BY Harry Stopes in Opinion | 06 APR 23

What Role Can Art Play in Prisons?

At Grendon Prison, Buckinghamshire, Ikon Gallery’s groundbreaking artist-in-residence programme provides inmates with an opportunity for self-actualisation

BY Harry Stopes in Opinion | 06 APR 23

Life in prison, for those whom society sends there, can be difficult, uncomfortable, occasionally unsafe and, above all, boring. As a result, prisoners have always used whatever means available to distract themselves. Sometimes, if the circumstances permit, this means making art, with the results ranging from elaborate handicrafts to a simple greeting card for a loved one – as movingly depicted in the BAFTA-winning BBC television drama Time (2021–ongoing).

Art as an organized, properly equipped and relatively skilled practice behind bars is much rarer. Prisoners struggle to access all but the most basic materials – in the UK, they are allowed pencils, pens, paper and some stationery in their cells – while studio space and specialist equipment are even harder to come by. Even if a prison offers art classes, underfunding means that they won’t always have enough officers to supervise them. One reason so many UK inmates spend 23 hours a day in their cells is because that’s the cheapest way to run a prison.

‘Art at HMP Grendon, There is no masterpiece’, 2023, installation view. Courtesy: the artists and Ikon Gallery, Birmingham; photograph: Dean Kelland

This context underlines the singularity of the artist-in-residence programme run at Grendon Prison in Buckinghamshire by Ikon, the Birmingham-based contemporary art gallery. Grendon is unique in the British prison system, functioning as a democratic therapeutic community in which inmates undergo an intensive programme of group therapy designed to help them understand and address their offending. According to the UK government’s justice inspectorate report from 2017, studies have shown significantly lower rates of reoffending for former Grendon prisoners compared to those held elsewhere. 

In existence since 2010, and funded by a charitable trust established by the late Austrian-British artist Marie-Louise von Motesiczky, Ikon’s art programme offers prisoners serving long sentences – life, in many cases – sustained teaching in a range of media. Under the direction of the current artist-in-residence, Dean Kelland, an unused prison outbuilding has been transformed into a combined workshop and gallery space, in which the work of professional artists can be displayed while the inmates learn new skills in printmaking, painting and etching. It is perhaps the only prison-based art gallery and art school anywhere in the world. 

Dean Kelland
Dean Kelland, Notes from HMP Grendon, 2022, collage on paper. Courtesy: the artists and Ikon Gallery, Birmingham

A few weeks ago, I attended a special exhibition at Grendon, where I met Kelland and several of the prisoner-artists he has been working with. Prints, etchings, paintings and drawings hung on the walls. Trauma was a common theme: one prisoner, who later led a demonstration of screen-printing techniques, displayed a series of drawings of young boys looking scared and alone. One has a piece of tape over his mouth, on which is written ‘HELP ME’. Another artist, inspired by kintsugi, the Japanese craft of decorative repair, had worked with two simple armchairs of the kind used in group therapy sessions at the prison. Broken seams in the upholstery are loosely repaired with gold thread, partially concealing the words ‘Past’, ‘Offender’ and ‘Human’ embroidered beneath. We can mend ourselves through therapy, the work implies, but the repair will always be visible.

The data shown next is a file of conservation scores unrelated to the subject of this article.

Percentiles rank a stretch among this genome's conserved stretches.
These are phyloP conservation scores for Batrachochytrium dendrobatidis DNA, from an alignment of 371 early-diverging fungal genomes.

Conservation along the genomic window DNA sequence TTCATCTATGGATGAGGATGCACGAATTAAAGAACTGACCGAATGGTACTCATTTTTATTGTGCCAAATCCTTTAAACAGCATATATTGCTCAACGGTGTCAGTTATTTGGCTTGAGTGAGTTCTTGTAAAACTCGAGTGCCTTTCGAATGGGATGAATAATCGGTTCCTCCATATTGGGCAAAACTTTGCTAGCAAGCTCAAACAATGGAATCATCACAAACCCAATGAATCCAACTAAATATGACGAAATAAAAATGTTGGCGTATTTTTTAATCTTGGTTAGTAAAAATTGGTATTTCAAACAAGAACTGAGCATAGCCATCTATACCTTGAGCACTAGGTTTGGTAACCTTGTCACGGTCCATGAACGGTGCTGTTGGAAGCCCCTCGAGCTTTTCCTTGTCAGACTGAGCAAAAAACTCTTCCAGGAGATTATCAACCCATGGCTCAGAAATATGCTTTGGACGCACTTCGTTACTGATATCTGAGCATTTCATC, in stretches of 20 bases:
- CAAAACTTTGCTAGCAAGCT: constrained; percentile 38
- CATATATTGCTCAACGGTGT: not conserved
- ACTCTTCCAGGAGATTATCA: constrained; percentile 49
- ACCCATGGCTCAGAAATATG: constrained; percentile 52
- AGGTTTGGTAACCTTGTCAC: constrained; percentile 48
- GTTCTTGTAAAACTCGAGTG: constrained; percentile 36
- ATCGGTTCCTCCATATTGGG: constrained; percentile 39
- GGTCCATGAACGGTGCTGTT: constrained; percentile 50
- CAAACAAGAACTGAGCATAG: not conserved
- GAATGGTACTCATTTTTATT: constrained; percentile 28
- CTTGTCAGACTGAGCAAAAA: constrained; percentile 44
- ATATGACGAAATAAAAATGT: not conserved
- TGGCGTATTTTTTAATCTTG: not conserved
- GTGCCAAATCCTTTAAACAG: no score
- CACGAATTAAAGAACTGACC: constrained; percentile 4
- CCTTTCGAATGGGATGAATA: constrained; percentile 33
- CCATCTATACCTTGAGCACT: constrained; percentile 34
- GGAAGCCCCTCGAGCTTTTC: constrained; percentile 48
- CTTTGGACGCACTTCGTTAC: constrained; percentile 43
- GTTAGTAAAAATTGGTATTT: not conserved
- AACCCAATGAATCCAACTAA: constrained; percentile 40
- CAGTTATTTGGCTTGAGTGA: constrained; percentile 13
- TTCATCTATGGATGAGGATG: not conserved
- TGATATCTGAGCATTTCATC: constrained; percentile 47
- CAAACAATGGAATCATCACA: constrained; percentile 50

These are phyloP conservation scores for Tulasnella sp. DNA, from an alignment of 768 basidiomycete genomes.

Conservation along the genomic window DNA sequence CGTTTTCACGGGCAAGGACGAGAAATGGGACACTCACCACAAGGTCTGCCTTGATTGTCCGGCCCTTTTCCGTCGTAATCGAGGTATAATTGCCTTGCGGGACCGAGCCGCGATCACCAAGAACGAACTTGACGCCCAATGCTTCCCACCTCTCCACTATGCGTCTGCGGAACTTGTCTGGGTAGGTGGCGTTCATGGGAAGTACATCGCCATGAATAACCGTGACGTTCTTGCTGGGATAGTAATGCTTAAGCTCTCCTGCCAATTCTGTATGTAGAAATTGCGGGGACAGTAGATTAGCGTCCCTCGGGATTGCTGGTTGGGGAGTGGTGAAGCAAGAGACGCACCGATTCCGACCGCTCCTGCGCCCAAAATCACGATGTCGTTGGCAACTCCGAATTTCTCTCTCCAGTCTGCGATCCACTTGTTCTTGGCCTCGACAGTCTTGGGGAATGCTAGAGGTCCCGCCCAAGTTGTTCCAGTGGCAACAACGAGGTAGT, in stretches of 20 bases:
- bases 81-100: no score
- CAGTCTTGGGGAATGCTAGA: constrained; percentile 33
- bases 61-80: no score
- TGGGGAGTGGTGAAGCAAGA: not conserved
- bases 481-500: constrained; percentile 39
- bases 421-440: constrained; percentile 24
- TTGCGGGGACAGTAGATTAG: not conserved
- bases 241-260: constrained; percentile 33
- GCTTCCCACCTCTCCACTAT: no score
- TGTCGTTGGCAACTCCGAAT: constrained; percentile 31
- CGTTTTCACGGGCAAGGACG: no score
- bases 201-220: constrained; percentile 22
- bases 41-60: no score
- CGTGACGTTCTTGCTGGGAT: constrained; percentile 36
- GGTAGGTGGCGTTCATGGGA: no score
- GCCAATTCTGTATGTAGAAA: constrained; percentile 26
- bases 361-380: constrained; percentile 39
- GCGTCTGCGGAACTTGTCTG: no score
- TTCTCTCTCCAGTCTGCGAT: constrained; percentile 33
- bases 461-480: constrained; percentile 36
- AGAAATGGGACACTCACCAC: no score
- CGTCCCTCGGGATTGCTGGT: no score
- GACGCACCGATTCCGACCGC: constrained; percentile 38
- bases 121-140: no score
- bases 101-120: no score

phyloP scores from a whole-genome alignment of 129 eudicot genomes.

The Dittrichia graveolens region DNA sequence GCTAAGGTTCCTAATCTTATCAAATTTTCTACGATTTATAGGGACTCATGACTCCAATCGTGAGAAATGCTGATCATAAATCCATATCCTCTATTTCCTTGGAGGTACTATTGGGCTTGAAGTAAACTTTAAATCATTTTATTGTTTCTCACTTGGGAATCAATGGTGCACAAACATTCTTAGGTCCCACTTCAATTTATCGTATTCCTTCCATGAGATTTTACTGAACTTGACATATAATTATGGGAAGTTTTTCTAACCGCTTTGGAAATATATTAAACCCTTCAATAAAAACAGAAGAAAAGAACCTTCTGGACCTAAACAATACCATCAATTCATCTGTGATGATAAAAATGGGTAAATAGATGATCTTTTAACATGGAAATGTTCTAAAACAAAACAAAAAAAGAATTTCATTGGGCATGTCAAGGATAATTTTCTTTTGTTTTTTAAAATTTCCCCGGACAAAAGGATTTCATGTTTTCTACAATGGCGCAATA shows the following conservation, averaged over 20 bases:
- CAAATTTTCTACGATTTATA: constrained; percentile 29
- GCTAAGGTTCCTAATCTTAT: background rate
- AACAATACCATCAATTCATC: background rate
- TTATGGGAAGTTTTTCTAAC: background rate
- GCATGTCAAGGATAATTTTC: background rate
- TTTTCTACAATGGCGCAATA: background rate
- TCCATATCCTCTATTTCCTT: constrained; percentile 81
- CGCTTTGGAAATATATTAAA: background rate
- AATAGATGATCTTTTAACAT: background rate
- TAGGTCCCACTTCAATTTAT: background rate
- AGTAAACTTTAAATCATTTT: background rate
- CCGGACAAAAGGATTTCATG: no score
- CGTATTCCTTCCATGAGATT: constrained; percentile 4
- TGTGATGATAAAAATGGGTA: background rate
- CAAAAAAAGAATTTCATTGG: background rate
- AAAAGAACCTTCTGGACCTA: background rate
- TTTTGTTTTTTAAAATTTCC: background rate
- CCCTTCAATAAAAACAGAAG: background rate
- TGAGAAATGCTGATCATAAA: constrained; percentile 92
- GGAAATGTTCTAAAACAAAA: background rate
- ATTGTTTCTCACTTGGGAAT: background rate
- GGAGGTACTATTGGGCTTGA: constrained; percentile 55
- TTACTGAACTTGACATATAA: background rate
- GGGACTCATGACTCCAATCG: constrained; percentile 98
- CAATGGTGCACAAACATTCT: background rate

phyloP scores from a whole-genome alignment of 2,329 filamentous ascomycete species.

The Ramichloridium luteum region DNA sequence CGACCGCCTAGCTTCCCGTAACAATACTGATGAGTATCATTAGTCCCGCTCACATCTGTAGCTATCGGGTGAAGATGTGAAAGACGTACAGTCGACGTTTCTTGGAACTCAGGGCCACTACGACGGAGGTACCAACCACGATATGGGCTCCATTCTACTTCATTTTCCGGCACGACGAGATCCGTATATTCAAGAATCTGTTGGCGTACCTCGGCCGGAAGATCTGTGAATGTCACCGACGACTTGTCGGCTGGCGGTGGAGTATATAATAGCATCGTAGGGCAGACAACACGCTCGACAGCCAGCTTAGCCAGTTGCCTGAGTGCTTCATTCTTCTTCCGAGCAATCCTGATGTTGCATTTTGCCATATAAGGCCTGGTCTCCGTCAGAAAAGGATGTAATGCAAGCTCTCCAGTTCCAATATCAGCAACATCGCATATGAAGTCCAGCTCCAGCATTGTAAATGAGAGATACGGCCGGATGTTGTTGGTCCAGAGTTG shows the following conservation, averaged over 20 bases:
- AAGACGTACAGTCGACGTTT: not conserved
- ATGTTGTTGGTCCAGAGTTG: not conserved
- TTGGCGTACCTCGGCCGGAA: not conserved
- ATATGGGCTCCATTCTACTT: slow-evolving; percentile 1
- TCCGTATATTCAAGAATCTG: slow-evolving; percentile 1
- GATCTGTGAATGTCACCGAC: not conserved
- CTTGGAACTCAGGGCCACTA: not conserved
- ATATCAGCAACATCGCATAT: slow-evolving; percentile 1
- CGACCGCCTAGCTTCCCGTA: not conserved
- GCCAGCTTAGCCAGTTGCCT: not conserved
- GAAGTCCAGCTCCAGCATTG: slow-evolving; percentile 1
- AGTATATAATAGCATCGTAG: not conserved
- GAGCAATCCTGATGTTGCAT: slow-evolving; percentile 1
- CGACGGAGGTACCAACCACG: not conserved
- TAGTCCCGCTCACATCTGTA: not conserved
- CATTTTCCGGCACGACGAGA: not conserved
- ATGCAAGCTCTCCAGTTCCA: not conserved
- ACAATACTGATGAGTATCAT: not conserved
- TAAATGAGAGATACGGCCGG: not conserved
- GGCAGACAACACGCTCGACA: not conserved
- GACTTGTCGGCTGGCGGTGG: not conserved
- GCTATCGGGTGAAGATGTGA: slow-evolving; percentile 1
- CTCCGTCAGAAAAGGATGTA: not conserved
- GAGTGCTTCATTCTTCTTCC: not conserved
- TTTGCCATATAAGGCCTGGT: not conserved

Running an art school in a prison poses practical challenges, Kelland explained, particularly given the understandable emphasis on safety. Etching tools, which hypothetically could be repurposed as bladed weapons, are signed out to individuals at the start of each session and must be signed back in at the end. Only water-based inks can be used, since solvents might present the opportunity for abuse. 

Dean Kelland
Dean Kelland, 2022. Courtesy: Ikon Gallery, Birmingham 

Despite the fact that the programme is funded by a charity rather than public money and serves a tiny number of inmates in a unique facility, the idea of prisoners enjoying art classes at Grendon could meet with the disapproval of some. Yet, engaging with art provides inmates with an opportunity for self-actualisation: a chance not only to express themselves but to understand themselves and, in the best-case scenario, to imagine themselves anew. As one prisoner explained in a speech to the exhibition guests, Ikon’s programme ‘allowed me to come at myself from an oblique angle – to see something different about myself’. If we truly want prisons to equip inmates with the means to change – which, ultimately, will benefit all of us – we should afford them the means and the encouragement to express themselves through art.

Dean Kelland’s exhibition ‘Imposter Syndrome’, the results of his four-year residency at Grendon Prison, Buckinghamshire, Europe’s only wholly therapeutic prison, opens at Ikon Gallery, Birmingham, in September 2023.

Main image: ‘Art at HMP Grendon, There is no masterpiece’, 2023, installation view. Courtesy: the artists and Ikon Gallery, Birmingham; photograph: Dean Kelland 

Harry Stopes is a writer based in Berlin, Germany. He is working on a book about the history of prisons.